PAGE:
The appeal of industry specialisation
If you are looking for strategies to help your business stand out from the crowd and differentiate from rival offerings, it’s worth considering specialising in an industry sector. Industry specialisation can bring a significant return on investment as it holds greater appeal for customers. They recognise the added relevance and customisation industry knowledge brings to a suppliers’/advisers’ products, services or advice.
In fact such is the appeal, that industry specialists are often able to command higher fees and draw a very loyal customer base. So, if you think you or your business could harness additional benefit by becoming an expert or a specialist provider to a particular industry, here are some tips to help you…
Which industry sector?
Consider which industry sectors…
- Suit your commercial offering best
- Aren’t served or served well by your competitors
- Offer greatest potential given current and changing practices, fresh legislation, technological, economic or social issues etc affecting them
- Naturally interest you – you will find it an uphill battle specialising in an industry which doesn’t appeal to you personally
From this, draw up a short list and prioritise those industries where you have customers already and a small track-record to build on. For other industries which appeal, but are new to you, look at contacts linked to your business who could help shorten your learning curve and make your entry into the market easier. It is costly, both in time and money, to launch into a new sector and the more help and support you can secure in the process the more successful you’ll be.
Never stop learning
To really excel at industry specialisation, you need to have your finger on the pulse of everything that is happening in that sector. The more you know the greater your chances of building credibility and creating tailored offerings which position you as an industry expert. So immerse yourself in the sector to amass valuable knowledge, meet useful contacts and spot potential leads. Think of:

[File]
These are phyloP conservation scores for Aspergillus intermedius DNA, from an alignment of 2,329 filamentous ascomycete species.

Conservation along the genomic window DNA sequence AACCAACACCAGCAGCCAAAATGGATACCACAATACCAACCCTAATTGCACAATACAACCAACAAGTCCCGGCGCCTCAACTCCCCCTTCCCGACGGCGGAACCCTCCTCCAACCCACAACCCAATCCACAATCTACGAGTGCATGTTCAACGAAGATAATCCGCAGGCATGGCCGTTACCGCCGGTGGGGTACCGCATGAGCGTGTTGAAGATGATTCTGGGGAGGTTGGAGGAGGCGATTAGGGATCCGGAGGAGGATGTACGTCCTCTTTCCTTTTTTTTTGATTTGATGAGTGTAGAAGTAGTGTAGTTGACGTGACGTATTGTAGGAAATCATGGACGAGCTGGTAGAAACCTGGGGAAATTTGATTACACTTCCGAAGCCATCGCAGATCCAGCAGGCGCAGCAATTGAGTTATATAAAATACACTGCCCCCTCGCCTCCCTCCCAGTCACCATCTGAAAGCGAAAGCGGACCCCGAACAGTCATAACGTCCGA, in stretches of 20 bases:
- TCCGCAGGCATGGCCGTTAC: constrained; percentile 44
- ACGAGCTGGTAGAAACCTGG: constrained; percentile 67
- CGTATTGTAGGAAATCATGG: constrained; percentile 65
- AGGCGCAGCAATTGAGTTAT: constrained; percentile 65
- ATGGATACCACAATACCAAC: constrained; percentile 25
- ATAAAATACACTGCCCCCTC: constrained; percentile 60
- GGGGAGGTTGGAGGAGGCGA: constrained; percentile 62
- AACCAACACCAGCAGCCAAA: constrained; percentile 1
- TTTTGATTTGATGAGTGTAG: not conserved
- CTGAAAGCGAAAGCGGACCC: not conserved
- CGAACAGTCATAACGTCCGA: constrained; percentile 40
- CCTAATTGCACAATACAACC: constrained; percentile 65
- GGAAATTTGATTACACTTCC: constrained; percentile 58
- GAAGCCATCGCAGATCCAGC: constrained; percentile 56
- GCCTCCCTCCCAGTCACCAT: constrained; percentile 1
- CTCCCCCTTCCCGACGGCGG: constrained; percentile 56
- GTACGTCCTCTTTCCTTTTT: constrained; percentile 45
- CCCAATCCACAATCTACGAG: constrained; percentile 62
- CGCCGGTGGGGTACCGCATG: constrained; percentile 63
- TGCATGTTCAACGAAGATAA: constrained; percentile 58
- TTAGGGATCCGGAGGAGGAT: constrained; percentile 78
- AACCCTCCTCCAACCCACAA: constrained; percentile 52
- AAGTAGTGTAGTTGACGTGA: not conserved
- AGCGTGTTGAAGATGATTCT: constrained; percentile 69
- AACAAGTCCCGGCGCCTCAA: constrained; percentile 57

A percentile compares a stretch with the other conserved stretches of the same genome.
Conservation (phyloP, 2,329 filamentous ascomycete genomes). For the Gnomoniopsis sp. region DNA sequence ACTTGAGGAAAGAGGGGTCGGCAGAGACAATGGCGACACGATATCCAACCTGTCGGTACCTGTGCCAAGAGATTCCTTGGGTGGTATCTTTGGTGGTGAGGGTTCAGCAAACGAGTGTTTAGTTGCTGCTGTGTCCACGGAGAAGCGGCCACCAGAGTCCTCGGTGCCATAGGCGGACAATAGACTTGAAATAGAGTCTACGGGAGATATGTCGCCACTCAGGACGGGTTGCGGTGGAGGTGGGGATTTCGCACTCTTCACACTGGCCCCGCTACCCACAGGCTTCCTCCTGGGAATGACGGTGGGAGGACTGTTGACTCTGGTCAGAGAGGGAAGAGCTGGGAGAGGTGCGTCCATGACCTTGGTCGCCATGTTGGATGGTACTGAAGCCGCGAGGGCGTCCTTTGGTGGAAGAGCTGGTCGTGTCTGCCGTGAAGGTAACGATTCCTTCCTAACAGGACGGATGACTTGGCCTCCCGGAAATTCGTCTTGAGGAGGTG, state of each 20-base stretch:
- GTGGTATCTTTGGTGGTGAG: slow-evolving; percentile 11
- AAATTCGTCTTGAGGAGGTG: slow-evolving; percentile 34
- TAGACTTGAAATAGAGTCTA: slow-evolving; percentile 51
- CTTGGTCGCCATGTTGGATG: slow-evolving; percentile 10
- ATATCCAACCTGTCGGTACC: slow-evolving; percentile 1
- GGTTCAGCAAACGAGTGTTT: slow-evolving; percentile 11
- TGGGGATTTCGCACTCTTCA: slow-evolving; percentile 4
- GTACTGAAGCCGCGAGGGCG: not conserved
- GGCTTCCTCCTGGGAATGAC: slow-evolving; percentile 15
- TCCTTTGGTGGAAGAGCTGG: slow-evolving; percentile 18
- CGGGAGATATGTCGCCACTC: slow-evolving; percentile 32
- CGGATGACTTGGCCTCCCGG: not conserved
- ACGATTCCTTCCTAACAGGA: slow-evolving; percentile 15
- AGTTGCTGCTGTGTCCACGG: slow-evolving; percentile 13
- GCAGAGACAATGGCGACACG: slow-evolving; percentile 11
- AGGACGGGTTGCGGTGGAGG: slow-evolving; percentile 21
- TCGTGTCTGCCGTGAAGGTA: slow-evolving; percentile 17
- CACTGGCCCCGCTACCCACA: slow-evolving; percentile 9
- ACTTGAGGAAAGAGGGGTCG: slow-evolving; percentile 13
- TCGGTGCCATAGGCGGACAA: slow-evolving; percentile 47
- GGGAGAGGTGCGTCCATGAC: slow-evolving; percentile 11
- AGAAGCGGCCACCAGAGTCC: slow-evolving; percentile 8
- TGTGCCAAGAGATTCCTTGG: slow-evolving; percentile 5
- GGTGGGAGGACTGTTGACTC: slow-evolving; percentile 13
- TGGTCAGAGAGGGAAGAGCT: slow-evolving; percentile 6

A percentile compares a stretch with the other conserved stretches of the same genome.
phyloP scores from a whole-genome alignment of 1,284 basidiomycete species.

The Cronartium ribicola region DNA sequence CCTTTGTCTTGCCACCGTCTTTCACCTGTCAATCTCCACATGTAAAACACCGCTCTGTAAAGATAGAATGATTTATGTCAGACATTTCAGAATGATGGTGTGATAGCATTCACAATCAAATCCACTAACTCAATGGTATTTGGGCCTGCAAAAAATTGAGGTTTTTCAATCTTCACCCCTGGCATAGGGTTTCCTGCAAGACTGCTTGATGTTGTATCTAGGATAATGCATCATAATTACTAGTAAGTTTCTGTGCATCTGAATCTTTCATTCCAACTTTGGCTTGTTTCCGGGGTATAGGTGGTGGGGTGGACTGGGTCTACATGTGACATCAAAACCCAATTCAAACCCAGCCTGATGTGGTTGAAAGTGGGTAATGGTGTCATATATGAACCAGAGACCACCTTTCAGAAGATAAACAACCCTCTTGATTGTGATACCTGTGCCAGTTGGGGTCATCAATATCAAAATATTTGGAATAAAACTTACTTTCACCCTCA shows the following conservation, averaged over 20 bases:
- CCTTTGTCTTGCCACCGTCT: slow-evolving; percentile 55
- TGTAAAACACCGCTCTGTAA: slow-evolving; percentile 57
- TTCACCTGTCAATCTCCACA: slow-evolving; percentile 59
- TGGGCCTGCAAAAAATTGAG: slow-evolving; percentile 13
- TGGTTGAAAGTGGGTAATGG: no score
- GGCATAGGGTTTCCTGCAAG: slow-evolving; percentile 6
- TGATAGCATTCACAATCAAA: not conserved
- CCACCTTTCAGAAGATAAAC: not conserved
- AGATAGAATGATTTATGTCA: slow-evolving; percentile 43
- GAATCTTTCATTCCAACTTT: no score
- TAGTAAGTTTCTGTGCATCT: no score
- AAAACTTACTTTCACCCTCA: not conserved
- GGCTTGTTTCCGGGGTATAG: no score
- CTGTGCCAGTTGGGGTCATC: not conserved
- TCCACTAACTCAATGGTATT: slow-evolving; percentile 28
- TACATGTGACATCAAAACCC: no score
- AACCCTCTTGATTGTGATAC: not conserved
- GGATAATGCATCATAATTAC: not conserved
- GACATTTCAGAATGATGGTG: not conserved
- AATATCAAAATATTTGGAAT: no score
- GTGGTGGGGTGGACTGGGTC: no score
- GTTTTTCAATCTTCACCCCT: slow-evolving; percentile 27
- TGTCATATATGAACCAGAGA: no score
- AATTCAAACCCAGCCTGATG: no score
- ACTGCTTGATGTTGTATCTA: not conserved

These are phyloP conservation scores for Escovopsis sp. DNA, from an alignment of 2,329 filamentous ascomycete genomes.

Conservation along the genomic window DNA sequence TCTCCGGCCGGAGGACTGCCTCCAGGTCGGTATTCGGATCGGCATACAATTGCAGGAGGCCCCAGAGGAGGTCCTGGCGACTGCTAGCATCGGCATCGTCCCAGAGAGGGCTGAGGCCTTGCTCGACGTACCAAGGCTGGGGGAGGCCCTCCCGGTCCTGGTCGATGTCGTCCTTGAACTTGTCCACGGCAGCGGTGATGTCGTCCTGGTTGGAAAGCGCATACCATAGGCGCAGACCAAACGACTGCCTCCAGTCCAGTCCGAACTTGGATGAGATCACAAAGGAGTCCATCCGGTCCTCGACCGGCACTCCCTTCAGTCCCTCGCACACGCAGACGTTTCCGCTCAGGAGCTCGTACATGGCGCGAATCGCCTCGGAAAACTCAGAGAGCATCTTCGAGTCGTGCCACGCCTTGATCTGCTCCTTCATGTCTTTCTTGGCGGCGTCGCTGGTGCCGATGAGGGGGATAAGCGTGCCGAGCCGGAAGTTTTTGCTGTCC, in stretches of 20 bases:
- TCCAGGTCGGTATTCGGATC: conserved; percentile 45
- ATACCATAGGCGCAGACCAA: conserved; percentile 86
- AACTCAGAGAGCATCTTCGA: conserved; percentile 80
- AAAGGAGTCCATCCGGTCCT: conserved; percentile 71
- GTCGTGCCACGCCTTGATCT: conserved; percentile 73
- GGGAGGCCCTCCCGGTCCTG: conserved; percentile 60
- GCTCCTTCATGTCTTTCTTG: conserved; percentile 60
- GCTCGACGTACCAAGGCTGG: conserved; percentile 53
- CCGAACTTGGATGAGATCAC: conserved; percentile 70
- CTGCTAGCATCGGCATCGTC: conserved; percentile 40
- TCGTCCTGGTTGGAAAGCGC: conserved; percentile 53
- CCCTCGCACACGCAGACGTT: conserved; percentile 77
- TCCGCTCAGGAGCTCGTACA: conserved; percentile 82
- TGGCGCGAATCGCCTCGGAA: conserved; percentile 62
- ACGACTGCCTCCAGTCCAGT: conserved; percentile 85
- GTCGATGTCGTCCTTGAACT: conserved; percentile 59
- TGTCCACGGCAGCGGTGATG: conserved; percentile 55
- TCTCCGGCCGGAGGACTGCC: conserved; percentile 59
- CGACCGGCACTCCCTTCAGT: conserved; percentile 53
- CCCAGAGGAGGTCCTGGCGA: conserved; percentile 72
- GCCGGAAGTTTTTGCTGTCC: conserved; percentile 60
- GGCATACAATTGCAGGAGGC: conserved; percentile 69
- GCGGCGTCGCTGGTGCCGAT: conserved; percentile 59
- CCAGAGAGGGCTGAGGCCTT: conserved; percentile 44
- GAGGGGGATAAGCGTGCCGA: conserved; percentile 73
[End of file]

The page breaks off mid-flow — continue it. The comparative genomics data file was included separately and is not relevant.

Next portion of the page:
- Attending the industry trade events such as exhibitions, conferences and seminars
- Supporting or volunteering with relevant trade bodies in the sector
- Reading the key trade press in that sector
- Following the key players (both suppliers to the industry and those within it) on social media
- Joining communities and smaller interest groups within the industry on social media – or better still face-to-face
Use the insight you glean to spot trends and tailor what you do to be more relevant and specific to the challenges and opportunities that people/businesses in that industry face. Obviously things will change in a sector and it’s important to make an ongoing commitment to continue to follow developments. Even when people recognise you as an industry expert, there’s still plenty more for you to learn.
Highlighting your industry specialisation
- Writing articles and blogs for yours and other noteworthy sites in the sector
- Being visible on the social media networks popular with the industry sector (and particularly with potential customer decision-makers and influencers)
- Writing or giving commentary for press articles or interviews
- Recording and sharing podcasts on specific topics
- Signing up to sector speaking opportunities – seminars, workshops, conferences
- Recording and sharing videos on specific topics
- Hosting and sponsoring events in the sector
- Going for supplier-related awards in the sector
How to appeal
In selecting your communications channels, it’s important that you don’t use them to blatantly sell. This won’t appeal to potential customers and influencers. Instead ensure you build a reputation of being an authority on a number of issues affecting the industry and offering solutions or support.
People are drawn to those who help them make sense of, or create solutions to improve, what they do. As someone objectively viewing the sector, you will be in a great position to spot and comment on trends, make sense of positive and negative issues and signpost remedies and opportunities.
Above all, demonstrate your interest and passion for the industry and you’ll soon draw a loyal following.
When reviewing your business growth strategies, it is worth considering the value industry specialisation could bring. In many cases it can often secure a better return on investment than a generalist approach, as it enables you to focus your time, effort and money more effectively. Done well you can soon find your business is a big fish in a small pond and thoroughly outshining the competition.